Women’s March: Make Universal Accessibility a Cornerstone

Millions, possibly billions, of people were devastated on election night in 2016.

I was one of them. I feared for my life.

I graduated Magna Cum Laude in 2009 with a bachelor’s degree, but I now try to survive on under $1,000 per month on Social Security Disability (SSDI) because of a disease I was born with. As a result of this incurable disease’s progression, I am fully disabled and impoverished. I am a living, breathing, pre-existing condition.

After the election sunk in, I desperately sought hope. I clung to the gleam of The Women’s March, craving for throngs of women to somehow save me from this new hell. I had dreams of attending the 2017 march in D.C. but wasn’t sure how I’d survive it. My inflammatory disease, Ankylosing Spondylitis, causes debilitating pain and fatigue if I exert too much energy or stand longer than a few minutes. I would have to rely on my cane, pain medications, and a slim chance of places to sit and rest during a march where I wouldn’t know many people. In the end I settled for attending my local march in Sacramento, CA.

I borrowed a huge, clunky wheelchair from my church and asked friends to push me in it. I noticed people’s kindness – those who made room when I asked for it – and I called it accessibility, when in reality the march’s overarching inaccessibility made it such that I had to rely on the kindness of strangers in order to participate (I remain grateful for the kindness). I had to do what many with disabilities must do in order to survive: ask for help; rely on others; and say, ‘Thank you,’ for not being trampled.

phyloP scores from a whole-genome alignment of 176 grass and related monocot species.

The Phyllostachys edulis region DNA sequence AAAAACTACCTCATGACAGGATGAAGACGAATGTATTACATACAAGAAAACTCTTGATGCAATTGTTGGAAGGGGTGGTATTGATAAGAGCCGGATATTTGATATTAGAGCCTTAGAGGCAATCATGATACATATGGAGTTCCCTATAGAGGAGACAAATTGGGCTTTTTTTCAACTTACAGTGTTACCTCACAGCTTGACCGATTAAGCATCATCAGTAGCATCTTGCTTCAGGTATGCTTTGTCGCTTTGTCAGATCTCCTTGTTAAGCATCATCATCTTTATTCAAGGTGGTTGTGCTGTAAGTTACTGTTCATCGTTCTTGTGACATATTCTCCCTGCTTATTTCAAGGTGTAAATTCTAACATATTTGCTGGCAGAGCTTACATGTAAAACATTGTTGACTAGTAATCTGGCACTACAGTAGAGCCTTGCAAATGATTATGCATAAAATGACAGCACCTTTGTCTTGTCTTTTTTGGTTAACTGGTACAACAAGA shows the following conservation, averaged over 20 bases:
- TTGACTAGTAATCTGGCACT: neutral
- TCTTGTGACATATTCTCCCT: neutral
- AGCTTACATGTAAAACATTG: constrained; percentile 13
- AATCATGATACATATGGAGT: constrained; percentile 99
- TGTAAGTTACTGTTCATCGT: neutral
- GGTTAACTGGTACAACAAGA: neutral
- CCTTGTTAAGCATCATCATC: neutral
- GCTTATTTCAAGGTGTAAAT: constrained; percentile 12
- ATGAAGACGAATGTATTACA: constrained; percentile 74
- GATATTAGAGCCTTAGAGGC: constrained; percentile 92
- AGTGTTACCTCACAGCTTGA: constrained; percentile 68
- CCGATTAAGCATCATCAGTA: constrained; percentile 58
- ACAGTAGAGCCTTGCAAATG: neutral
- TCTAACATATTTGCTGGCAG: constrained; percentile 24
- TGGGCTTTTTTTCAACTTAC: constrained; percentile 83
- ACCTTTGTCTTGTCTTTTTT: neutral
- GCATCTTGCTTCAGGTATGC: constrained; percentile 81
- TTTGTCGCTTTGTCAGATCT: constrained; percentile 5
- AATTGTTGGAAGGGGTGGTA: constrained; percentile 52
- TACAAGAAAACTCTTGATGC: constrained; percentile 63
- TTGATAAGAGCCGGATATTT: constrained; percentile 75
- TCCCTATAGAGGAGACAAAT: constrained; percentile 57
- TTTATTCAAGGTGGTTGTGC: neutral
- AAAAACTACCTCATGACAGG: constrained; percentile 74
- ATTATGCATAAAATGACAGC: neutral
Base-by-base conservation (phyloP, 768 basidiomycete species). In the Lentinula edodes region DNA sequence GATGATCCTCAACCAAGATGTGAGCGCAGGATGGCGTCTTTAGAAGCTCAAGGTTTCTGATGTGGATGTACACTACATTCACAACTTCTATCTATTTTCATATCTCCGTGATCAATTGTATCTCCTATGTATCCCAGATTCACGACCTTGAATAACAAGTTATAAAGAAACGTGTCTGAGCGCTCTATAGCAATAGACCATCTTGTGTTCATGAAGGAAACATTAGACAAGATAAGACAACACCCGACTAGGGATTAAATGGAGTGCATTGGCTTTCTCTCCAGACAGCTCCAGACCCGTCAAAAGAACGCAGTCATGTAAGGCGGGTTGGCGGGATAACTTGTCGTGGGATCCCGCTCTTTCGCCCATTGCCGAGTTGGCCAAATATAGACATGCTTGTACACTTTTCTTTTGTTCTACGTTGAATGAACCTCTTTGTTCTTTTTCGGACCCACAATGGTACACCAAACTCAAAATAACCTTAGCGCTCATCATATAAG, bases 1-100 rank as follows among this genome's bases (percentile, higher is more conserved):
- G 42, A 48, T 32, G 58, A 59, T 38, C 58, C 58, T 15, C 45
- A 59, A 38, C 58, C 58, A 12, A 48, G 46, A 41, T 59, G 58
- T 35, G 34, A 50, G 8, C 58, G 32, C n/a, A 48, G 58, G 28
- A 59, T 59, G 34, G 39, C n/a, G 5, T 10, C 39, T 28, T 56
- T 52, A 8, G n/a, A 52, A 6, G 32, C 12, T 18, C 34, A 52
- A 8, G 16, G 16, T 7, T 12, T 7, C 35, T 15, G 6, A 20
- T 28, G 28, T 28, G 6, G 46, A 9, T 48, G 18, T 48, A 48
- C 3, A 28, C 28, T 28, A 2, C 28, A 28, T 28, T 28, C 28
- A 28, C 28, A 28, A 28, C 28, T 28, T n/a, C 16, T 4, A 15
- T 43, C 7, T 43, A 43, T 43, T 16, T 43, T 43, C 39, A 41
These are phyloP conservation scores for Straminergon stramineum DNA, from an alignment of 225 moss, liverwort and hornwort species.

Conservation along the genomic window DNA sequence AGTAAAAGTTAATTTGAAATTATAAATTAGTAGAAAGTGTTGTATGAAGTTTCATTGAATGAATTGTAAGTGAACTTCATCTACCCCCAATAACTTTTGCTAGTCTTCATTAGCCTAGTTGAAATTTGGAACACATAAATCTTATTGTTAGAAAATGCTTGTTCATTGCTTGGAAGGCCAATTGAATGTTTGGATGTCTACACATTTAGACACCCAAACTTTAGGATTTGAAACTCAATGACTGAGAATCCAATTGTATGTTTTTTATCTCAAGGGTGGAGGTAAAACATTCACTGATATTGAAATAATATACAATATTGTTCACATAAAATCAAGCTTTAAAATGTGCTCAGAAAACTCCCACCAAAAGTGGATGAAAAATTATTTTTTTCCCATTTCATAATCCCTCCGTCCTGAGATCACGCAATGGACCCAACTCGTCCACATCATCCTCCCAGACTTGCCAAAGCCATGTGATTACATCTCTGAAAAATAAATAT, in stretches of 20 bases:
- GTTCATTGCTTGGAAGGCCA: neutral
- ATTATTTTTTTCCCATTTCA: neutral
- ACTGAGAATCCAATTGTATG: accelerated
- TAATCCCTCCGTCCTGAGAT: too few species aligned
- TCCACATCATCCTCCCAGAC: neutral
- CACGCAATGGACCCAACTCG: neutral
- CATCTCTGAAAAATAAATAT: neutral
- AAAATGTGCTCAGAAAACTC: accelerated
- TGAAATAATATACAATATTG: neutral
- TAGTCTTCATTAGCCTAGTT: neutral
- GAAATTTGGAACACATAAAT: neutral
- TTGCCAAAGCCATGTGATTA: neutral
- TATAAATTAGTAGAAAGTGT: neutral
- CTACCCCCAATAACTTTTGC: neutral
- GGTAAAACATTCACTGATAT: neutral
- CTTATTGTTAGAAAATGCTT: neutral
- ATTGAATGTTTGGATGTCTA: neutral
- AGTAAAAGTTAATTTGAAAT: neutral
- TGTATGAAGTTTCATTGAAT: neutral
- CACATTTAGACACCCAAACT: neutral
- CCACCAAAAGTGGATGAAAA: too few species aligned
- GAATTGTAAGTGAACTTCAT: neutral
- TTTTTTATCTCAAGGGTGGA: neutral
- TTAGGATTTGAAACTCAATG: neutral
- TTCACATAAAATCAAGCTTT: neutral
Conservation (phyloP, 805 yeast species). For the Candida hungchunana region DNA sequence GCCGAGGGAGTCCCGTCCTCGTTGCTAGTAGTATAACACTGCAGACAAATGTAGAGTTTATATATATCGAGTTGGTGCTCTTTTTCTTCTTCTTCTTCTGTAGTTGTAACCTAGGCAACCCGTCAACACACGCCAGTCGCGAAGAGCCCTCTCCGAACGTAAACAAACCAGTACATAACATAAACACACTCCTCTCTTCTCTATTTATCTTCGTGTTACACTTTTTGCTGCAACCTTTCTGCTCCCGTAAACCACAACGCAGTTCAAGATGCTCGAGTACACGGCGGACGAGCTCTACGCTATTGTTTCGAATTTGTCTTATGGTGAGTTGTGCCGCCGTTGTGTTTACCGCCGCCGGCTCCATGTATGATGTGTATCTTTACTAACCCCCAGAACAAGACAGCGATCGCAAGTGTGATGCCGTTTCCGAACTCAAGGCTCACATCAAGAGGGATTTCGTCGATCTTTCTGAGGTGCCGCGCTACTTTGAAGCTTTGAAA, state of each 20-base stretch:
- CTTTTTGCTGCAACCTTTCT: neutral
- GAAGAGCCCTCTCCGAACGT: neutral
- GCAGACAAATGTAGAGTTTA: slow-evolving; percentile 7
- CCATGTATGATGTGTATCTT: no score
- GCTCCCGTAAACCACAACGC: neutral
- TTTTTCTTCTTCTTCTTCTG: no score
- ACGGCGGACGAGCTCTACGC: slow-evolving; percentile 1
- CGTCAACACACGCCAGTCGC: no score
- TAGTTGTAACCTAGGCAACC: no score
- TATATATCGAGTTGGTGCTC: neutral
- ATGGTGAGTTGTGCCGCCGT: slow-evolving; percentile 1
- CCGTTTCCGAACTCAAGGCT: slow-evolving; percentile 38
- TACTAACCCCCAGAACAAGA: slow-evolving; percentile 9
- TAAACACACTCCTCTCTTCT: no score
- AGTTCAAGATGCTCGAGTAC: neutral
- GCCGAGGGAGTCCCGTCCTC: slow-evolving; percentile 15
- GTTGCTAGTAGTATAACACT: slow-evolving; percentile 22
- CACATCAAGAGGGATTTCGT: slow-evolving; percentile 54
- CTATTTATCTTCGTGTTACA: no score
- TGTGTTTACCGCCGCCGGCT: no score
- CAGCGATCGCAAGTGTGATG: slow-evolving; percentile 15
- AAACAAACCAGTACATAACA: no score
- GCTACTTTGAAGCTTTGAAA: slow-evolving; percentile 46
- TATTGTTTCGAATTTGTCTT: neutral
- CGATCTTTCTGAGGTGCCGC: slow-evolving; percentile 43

If I could make it to the front, I was told, there was an area for people with disabilities, but I learned of it a hundred yards away – and about two thousand ambulatory people swarmed in a pink pussy-hatted mass between it and me. So, I settled for less and pretended it was sort of OK that my primary view was of people’s butts and shoulder bags. Continue reading Women’s March: Make Universal Accessibility a Cornerstone

I Survived Sexism. Ableism Took Its Place.

In high school, I fought to be the best at every boot-camp exercise our ex-Navy coach put us through during soccer practice. One day I laid flat on my back for nearly 15 minutes lifting my feet six inches off the ground because the coach said whoever kept their feet up longest could get water.

I won. I got water. I couldn’t walk the next day.

I heard my teammates describe what they did to (not with) their girlfriends as a matter of pride. I learned how to change into my uniform on the bus for away games without a sliver of upper thigh or chest showing.

I sometimes stuffed a sock in my shorts, I ran faster and hit harder, and I got angry that the referees refused to call fouls on me. The one time my coach smacked my butt after a good play, “Alright, Hill!” – it surprised us both; he’d forgotten I was a girl for an instant.

I was permitted to play on the boys’ soccer team, thanks to Title IX, because we didn’t have a girls’ team.

My teammates got by fine just being mediocre. I had to be twice as good just to be seen as OK. Continue reading I Survived Sexism. Ableism Took Its Place.